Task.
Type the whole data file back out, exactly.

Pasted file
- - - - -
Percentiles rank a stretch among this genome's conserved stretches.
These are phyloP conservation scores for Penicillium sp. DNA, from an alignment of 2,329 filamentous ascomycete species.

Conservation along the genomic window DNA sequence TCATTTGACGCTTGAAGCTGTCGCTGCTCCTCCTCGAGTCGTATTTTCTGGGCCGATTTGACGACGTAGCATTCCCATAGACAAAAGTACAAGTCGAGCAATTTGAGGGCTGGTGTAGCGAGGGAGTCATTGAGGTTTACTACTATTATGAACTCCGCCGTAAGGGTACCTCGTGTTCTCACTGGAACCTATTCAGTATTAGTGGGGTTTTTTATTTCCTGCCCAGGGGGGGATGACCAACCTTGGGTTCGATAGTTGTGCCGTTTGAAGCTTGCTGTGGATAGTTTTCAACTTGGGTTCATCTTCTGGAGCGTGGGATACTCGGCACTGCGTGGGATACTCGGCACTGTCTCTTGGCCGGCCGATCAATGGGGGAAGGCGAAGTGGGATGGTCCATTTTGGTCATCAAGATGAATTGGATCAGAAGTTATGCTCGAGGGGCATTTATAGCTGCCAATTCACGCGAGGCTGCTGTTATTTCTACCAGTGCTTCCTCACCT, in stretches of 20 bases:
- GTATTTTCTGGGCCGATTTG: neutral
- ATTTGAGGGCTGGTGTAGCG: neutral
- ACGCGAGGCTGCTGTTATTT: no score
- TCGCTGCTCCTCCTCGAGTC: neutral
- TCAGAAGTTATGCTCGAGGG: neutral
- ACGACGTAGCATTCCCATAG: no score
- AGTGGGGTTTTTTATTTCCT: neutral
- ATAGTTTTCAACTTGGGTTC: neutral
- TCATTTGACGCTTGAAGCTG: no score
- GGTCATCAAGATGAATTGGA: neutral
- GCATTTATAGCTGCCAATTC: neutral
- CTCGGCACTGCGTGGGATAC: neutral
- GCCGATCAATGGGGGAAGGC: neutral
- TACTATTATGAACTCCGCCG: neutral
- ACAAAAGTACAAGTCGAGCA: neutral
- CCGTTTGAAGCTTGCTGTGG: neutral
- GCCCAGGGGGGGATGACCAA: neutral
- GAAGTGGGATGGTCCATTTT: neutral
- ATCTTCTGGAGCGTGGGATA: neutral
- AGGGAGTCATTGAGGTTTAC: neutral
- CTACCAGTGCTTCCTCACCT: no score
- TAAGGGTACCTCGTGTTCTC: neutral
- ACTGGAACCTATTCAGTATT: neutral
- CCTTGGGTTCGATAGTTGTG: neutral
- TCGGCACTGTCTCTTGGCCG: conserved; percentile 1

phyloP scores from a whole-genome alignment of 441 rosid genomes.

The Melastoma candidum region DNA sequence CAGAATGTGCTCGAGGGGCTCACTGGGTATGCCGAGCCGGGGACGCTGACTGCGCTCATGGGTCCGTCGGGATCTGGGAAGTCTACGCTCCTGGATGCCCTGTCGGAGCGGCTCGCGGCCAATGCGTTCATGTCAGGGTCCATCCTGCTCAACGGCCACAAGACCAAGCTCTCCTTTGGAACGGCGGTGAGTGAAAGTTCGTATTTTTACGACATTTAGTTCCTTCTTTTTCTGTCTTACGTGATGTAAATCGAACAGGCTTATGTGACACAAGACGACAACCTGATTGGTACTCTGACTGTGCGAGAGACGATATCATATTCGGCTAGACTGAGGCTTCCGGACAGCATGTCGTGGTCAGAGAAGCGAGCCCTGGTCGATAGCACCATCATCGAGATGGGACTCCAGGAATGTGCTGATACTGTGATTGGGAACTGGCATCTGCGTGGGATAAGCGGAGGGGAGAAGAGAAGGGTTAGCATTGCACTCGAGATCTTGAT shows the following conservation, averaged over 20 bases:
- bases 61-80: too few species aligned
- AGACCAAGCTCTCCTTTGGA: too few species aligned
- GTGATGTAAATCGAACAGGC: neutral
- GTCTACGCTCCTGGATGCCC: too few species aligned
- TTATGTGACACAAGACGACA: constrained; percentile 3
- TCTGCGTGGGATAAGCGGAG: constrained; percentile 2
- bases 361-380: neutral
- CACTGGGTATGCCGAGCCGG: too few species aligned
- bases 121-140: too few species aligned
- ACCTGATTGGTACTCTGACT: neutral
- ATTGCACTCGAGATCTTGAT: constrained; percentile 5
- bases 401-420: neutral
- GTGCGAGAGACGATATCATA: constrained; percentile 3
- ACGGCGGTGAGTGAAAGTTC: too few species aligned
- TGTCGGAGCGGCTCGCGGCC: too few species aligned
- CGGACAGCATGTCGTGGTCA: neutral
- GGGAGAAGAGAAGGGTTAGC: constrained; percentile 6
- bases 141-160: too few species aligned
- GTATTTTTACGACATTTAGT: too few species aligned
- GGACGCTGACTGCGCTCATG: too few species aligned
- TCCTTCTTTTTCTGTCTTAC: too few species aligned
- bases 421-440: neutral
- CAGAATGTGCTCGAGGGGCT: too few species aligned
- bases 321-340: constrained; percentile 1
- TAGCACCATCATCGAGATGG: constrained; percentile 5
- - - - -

Percentiles rank a stretch among this genome's conserved stretches.
These are phyloP conservation scores for Penicillium sp. DNA, from an alignment of 2,329 filamentous ascomycete species.

Conservation along the genomic window DNA sequence TCATTTGACGCTTGAAGCTGTCGCTGCTCCTCCTCGAGTCGTATTTTCTGGGCCGATTTGACGACGTAGCATTCCCATAGACAAAAGTACAAGTCGAGCAATTTGAGGGCTGGTGTAGCGAGGGAGTCATTGAGGTTTACTACTATTATGAACTCCGCCGTAAGGGTACCTCGTGTTCTCACTGGAACCTATTCAGTATTAGTGGGGTTTTTTATTTCCTGCCCAGGGGGGGATGACCAACCTTGGGTTCGATAGTTGTGCCGTTTGAAGCTTGCTGTGGATAGTTTTCAACTTGGGTTCATCTTCTGGAGCGTGGGATACTCGGCACTGCGTGGGATACTCGGCACTGTCTCTTGGCCGGCCGATCAATGGGGGAAGGCGAAGTGGGATGGTCCATTTTGGTCATCAAGATGAATTGGATCAGAAGTTATGCTCGAGGGGCATTTATAGCTGCCAATTCACGCGAGGCTGCTGTTATTTCTACCAGTGCTTCCTCACCT, in stretches of 20 bases:
- GTATTTTCTGGGCCGATTTG: neutral
- ATTTGAGGGCTGGTGTAGCG: neutral
- ACGCGAGGCTGCTGTTATTT: no score
- TCGCTGCTCCTCCTCGAGTC: neutral
- TCAGAAGTTATGCTCGAGGG: neutral
- ACGACGTAGCATTCCCATAG: no score
- AGTGGGGTTTTTTATTTCCT: neutral
- ATAGTTTTCAACTTGGGTTC: neutral
- TCATTTGACGCTTGAAGCTG: no score
- GGTCATCAAGATGAATTGGA: neutral
- GCATTTATAGCTGCCAATTC: neutral
- CTCGGCACTGCGTGGGATAC: neutral
- GCCGATCAATGGGGGAAGGC: neutral
- TACTATTATGAACTCCGCCG: neutral
- ACAAAAGTACAAGTCGAGCA: neutral
- CCGTTTGAAGCTTGCTGTGG: neutral
- GCCCAGGGGGGGATGACCAA: neutral
- GAAGTGGGATGGTCCATTTT: neutral
- ATCTTCTGGAGCGTGGGATA: neutral
- AGGGAGTCATTGAGGTTTAC: neutral
- CTACCAGTGCTTCCTCACCT: no score
- TAAGGGTACCTCGTGTTCTC: neutral
- ACTGGAACCTATTCAGTATT: neutral
- CCTTGGGTTCGATAGTTGTG: neutral
- TCGGCACTGTCTCTTGGCCG: conserved; percentile 1

phyloP scores from a whole-genome alignment of 441 rosid genomes.

The Melastoma candidum region DNA sequence CAGAATGTGCTCGAGGGGCTCACTGGGTATGCCGAGCCGGGGACGCTGACTGCGCTCATGGGTCCGTCGGGATCTGGGAAGTCTACGCTCCTGGATGCCCTGTCGGAGCGGCTCGCGGCCAATGCGTTCATGTCAGGGTCCATCCTGCTCAACGGCCACAAGACCAAGCTCTCCTTTGGAACGGCGGTGAGTGAAAGTTCGTATTTTTACGACATTTAGTTCCTTCTTTTTCTGTCTTACGTGATGTAAATCGAACAGGCTTATGTGACACAAGACGACAACCTGATTGGTACTCTGACTGTGCGAGAGACGATATCATATTCGGCTAGACTGAGGCTTCCGGACAGCATGTCGTGGTCAGAGAAGCGAGCCCTGGTCGATAGCACCATCATCGAGATGGGACTCCAGGAATGTGCTGATACTGTGATTGGGAACTGGCATCTGCGTGGGATAAGCGGAGGGGAGAAGAGAAGGGTTAGCATTGCACTCGAGATCTTGAT shows the following conservation, averaged over 20 bases:
- bases 61-80: too few species aligned
- AGACCAAGCTCTCCTTTGGA: too few species aligned
- GTGATGTAAATCGAACAGGC: neutral
- GTCTACGCTCCTGGATGCCC: too few species aligned
- TTATGTGACACAAGACGACA: constrained; percentile 3
- TCTGCGTGGGATAAGCGGAG: constrained; percentile 2
- bases 361-380: neutral
- CACTGGGTATGCCGAGCCGG: too few species aligned
- bases 121-140: too few species aligned
- ACCTGATTGGTACTCTGACT: neutral
- ATTGCACTCGAGATCTTGAT: constrained; percentile 5
- bases 401-420: neutral
- GTGCGAGAGACGATATCATA: constrained; percentile 3
- ACGGCGGTGAGTGAAAGTTC: too few species aligned
- TGTCGGAGCGGCTCGCGGCC: too few species aligned
- CGGACAGCATGTCGTGGTCA: neutral
- GGGAGAAGAGAAGGGTTAGC: constrained; percentile 6
- bases 141-160: too few species aligned
- GTATTTTTACGACATTTAGT: too few species aligned
- GGACGCTGACTGCGCTCATG: too few species aligned
- TCCTTCTTTTTCTGTCTTAC: too few species aligned
- bases 421-440: neutral
- CAGAATGTGCTCGAGGGGCT: too few species aligned
- bases 321-340: constrained; percentile 1
- TAGCACCATCATCGAGATGG: constrained; percentile 5